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Kaiserschlacht: German Army 1918 Offensive, World War I
Kaiserschlacht: German 1918 Offensive
Last German Army World War I Offensive
© 2010
180 pages; 28 chapters and 2 appendixes
It’s a funny thing about war. Sometimes the best army in the world is defeated by
weakness, betrayal or sabotage at home (at least that has been the norm since
World War II).
Kaiserschlacht: German 1918 Offensive, provides evidence that
such chicanery caused the
German Army to lose in World War I. It is very evident to
any reader of
Kaiserschlacht: German 1918 Offensive that the World War I
German Army
was far more enlightened and competent than their British, French,
and American adversaries. In their last major
World War I offensive, the
Kaiserschlacht: German 1918 Offensive, the German Army demonstrated great
imagination and implementation of war-winning ideas. Its level of professionalism was
higher than that of its enemies, who copied many of its ideas.
Kaiserschlacht: German 1918 Offensive is also an e-book that spotlights just
what the
German Army invested in their last great offensive, Kaiserschlacht or
Operation Michael. The best German minds devised the best organizations and
prepared them to win. Yet the German commander, Ludendorf, failed to develop his
plans to the extent necessary and thus a million of the world’s finest soldiers died. It's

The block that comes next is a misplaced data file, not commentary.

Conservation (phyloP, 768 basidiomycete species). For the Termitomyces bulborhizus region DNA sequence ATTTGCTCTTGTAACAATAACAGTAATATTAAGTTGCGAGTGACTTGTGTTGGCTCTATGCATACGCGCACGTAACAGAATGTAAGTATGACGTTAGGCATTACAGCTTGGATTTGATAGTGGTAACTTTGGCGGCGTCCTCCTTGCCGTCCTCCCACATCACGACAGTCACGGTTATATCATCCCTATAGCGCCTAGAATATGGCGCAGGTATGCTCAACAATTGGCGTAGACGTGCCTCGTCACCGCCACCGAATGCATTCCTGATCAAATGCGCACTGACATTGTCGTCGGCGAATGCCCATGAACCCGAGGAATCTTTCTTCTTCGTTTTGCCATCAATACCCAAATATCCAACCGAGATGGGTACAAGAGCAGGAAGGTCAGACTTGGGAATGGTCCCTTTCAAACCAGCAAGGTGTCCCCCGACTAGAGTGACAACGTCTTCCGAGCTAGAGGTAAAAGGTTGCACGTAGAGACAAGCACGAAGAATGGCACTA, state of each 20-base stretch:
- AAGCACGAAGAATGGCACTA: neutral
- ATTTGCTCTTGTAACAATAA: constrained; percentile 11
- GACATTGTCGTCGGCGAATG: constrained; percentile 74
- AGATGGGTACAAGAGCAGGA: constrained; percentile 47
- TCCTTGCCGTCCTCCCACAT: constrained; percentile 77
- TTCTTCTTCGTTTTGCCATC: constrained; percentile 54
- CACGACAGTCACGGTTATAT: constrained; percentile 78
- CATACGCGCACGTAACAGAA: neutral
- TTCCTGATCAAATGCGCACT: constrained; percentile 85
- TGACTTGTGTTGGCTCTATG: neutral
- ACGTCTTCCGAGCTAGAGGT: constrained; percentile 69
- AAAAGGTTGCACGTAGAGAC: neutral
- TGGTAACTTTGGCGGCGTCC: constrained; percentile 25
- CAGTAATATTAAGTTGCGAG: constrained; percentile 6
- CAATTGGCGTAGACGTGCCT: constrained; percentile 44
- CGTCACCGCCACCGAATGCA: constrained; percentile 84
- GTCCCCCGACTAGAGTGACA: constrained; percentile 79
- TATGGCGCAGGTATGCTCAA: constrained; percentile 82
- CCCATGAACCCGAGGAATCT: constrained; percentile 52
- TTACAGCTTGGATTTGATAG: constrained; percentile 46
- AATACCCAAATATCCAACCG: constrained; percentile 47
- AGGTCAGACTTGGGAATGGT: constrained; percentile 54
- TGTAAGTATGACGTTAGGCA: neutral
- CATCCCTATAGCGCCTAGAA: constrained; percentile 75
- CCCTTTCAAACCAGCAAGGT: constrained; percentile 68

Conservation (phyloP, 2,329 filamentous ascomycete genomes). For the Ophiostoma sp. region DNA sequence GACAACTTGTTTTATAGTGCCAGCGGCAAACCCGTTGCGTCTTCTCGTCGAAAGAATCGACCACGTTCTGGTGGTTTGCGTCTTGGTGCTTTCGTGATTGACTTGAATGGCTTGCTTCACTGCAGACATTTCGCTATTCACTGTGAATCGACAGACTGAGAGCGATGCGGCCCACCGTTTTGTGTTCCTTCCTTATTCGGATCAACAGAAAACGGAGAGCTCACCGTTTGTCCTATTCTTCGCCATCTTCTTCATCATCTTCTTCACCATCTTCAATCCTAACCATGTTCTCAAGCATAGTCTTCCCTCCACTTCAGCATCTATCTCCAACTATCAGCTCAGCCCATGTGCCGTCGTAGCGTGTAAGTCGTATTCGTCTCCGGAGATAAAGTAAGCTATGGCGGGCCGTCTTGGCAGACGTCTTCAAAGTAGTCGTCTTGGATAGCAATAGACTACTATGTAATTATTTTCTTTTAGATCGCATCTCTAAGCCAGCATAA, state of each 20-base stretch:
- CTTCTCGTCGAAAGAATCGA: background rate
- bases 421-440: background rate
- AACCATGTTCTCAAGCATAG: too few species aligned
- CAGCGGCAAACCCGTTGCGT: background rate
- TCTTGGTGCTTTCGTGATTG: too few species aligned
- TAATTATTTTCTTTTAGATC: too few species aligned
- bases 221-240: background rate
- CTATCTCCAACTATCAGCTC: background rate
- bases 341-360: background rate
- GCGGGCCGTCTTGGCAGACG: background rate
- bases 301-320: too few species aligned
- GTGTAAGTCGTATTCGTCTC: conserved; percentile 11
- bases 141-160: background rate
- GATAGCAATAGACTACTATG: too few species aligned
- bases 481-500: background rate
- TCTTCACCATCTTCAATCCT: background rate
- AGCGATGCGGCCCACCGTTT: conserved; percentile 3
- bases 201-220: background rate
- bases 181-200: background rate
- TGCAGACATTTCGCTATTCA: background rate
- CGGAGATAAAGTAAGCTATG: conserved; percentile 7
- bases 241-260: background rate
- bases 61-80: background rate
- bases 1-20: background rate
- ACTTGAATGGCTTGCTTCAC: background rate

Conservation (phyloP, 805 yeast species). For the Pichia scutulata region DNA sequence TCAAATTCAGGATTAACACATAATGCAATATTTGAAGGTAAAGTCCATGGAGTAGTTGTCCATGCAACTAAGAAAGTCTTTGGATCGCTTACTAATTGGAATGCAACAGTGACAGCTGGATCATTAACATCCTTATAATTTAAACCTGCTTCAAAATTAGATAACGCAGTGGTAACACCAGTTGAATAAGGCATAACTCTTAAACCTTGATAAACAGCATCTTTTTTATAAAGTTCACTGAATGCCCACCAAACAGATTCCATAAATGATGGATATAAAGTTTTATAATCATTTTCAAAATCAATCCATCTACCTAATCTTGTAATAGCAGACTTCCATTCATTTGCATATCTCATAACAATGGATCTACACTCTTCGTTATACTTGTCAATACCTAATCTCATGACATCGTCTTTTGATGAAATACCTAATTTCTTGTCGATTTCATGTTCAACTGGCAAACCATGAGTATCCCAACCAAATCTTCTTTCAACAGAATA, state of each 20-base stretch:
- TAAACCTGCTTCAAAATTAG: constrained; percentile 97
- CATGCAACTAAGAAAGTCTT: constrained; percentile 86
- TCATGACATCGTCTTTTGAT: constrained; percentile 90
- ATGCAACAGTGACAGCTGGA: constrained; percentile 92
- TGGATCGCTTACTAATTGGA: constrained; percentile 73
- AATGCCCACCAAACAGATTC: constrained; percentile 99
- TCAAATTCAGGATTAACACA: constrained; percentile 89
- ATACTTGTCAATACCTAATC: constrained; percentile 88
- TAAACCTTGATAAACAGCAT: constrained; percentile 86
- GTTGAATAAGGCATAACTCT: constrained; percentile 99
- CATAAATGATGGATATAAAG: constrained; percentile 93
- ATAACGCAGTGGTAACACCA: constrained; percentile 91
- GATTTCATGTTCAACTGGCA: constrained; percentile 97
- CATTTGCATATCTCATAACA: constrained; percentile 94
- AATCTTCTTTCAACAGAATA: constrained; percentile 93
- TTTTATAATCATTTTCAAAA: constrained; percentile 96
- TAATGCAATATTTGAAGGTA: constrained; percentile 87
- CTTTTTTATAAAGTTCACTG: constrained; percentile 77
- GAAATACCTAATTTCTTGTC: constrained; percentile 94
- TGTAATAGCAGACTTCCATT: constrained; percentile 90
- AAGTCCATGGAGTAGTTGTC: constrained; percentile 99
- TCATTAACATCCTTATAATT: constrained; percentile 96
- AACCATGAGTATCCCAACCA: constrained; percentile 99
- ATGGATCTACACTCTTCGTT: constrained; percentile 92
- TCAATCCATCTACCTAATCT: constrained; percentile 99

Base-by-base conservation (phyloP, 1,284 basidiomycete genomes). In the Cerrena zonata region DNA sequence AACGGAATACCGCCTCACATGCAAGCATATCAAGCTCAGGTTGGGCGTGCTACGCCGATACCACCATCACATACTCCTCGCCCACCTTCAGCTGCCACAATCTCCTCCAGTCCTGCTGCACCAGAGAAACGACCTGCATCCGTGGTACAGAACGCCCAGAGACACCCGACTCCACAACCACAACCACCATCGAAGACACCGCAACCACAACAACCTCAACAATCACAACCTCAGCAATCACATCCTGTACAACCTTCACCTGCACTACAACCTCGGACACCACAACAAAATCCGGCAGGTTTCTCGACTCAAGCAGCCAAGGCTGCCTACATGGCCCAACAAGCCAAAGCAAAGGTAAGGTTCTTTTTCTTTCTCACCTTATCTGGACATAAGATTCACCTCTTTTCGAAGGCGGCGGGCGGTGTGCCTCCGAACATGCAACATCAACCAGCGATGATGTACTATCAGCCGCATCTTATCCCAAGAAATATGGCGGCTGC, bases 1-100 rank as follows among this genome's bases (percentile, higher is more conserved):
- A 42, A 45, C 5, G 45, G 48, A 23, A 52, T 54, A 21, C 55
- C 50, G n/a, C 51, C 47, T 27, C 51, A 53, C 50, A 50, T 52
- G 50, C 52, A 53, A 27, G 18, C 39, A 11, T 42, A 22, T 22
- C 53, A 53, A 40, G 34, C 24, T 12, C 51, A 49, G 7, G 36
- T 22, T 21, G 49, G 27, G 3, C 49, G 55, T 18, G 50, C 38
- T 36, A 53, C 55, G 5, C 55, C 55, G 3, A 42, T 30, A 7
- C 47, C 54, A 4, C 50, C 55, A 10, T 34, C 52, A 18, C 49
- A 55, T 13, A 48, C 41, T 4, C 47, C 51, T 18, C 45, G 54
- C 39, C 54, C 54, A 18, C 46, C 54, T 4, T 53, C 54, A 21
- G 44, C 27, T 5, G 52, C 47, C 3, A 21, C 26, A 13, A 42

all there, in the blood and tears of
Kaiserschlacht: German 1918 Offensive.
Review Table of Contents
“The concept of Stormtroopers developed from its beginning in March 1915, when a unit known as Sturmabteilung
Calsow (Calsow's Assault Detachment) under Major Calsow was formed by the German Eighth Army. By orders from the
War Ministry, the new Storm Battalion consisted of headquarters, two pioneer companies and a 37mm gun
(Sturmkanone) battery. The unit was to use heavy shields and body armor as protection in attacks.
This unit was however never employed in its intended role, instead used to defend against attacks in France. In June
this improper use of the unit had already cost the unit half its manpower, and for this Major Calsow was relieved, against
his protests that it was not his fault that the unit was not used as intended. In fact, Major Caslow was the victim of
conventional generals whom, in all armies, waste attack and elite forces because the generals in command are ignorant
or incompetent. The lesser ranking officer is always the scapegoat.”
Excerpt from Kaiserschlacht: German 1918 Offensive
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Kaiserschlacht: German Army 1918 Offensive, World War I